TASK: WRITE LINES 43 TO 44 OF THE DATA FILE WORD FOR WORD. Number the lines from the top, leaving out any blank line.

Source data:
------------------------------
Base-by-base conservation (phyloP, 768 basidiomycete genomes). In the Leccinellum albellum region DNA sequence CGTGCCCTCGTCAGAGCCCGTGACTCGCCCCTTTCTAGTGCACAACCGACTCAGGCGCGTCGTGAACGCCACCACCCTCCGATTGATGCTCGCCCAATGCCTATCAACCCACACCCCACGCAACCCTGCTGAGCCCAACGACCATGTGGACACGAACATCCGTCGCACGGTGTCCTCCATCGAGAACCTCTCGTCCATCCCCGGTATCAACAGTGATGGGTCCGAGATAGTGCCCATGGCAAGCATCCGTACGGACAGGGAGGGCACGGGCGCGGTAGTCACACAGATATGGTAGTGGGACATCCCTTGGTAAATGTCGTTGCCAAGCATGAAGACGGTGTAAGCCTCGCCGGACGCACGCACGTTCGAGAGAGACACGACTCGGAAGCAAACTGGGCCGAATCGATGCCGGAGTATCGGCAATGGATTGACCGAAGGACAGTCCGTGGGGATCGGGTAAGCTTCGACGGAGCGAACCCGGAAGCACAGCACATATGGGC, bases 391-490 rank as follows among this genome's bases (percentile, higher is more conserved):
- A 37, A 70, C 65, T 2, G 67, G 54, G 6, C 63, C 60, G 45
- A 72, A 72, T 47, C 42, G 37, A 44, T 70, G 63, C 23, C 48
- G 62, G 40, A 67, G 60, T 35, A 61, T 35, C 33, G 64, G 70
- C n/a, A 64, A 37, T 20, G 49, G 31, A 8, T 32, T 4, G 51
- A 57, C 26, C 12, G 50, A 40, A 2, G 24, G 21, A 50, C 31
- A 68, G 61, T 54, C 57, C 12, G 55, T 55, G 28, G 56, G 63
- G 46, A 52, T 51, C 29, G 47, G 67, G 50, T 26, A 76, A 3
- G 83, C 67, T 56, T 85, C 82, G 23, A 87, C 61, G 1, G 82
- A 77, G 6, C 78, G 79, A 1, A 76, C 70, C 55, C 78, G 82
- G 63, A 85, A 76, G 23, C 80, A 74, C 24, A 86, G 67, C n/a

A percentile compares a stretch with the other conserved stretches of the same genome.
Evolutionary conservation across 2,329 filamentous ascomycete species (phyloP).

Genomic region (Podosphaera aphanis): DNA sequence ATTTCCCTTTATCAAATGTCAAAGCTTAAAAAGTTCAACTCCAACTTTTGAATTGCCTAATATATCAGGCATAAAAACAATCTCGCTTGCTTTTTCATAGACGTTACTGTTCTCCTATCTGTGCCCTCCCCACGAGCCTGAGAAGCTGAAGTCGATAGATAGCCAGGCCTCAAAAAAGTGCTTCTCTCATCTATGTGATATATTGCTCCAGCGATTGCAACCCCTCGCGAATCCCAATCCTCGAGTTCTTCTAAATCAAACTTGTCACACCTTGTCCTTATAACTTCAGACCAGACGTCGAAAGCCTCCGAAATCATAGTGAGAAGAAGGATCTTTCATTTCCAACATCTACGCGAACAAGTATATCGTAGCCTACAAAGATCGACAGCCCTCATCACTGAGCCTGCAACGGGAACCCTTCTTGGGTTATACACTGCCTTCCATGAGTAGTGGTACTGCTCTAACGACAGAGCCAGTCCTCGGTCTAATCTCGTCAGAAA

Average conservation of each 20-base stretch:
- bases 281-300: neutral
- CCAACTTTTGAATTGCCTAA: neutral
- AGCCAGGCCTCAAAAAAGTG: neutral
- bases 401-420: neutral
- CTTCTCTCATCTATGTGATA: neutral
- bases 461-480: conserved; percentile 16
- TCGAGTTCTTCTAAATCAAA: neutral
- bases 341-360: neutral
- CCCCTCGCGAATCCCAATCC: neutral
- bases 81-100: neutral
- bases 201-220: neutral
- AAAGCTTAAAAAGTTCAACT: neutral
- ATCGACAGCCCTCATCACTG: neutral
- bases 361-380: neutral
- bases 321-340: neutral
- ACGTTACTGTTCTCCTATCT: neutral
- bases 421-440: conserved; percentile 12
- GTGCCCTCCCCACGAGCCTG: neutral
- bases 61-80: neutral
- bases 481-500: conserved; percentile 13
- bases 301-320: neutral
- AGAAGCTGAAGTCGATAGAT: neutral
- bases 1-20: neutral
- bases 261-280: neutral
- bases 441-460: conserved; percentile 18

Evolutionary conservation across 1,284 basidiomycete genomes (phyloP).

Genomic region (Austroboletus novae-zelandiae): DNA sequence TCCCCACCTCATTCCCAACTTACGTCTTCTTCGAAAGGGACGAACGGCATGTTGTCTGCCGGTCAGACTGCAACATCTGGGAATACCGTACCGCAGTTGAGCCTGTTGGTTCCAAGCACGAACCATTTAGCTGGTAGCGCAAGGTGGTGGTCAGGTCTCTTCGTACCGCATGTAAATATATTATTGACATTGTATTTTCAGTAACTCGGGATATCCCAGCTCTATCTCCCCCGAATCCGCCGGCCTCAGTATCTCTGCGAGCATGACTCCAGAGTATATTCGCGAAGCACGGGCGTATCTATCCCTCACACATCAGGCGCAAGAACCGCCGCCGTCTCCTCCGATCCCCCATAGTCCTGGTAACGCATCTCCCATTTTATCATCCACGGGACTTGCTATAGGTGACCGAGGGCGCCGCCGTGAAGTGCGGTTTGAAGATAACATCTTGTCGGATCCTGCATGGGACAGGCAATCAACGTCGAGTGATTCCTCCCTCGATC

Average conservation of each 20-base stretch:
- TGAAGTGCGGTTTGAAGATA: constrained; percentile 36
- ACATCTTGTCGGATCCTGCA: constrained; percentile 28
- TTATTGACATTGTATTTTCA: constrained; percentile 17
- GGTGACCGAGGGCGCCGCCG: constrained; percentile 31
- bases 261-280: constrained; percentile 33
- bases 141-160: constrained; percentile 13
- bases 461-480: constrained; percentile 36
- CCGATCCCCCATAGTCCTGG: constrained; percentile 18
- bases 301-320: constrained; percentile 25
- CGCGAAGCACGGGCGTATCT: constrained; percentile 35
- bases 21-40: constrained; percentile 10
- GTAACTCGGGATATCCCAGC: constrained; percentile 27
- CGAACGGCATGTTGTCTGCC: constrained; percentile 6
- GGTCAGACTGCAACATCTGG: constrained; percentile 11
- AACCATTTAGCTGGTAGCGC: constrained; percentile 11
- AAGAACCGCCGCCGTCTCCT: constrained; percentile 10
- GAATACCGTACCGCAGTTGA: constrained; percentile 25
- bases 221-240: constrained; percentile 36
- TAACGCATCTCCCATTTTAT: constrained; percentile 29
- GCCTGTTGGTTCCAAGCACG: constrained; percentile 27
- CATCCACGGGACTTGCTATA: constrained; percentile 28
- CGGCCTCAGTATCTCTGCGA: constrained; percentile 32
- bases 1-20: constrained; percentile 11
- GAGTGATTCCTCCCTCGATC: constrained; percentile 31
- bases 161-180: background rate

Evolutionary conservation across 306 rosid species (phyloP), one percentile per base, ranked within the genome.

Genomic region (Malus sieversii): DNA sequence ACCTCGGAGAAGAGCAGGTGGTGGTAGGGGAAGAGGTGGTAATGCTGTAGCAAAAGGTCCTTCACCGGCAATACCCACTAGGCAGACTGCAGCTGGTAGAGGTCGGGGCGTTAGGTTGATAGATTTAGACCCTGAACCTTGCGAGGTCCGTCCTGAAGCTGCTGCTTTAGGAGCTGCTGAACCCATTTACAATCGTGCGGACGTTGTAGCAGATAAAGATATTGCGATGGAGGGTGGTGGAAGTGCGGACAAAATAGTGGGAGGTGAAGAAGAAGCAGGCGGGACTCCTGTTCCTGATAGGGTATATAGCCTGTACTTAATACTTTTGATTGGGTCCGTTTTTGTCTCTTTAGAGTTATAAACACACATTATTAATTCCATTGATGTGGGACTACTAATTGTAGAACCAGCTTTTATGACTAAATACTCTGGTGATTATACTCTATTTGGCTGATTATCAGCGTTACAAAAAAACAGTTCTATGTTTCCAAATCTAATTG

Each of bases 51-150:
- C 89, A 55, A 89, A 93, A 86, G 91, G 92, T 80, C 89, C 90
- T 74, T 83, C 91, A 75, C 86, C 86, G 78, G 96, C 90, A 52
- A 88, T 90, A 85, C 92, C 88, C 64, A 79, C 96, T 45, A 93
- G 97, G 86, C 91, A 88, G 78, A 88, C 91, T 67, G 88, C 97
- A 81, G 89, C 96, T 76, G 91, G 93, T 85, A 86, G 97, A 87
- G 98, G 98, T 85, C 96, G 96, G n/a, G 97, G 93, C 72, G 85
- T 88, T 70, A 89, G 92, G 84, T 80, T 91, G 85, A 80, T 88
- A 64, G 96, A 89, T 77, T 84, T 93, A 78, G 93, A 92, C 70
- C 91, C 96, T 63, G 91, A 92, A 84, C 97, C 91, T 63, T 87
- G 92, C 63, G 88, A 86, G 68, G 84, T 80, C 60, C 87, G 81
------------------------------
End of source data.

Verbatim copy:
Average conservation of each 20-base stretch:
- TGAAGTGCGGTTTGAAGATA: constrained; percentile 36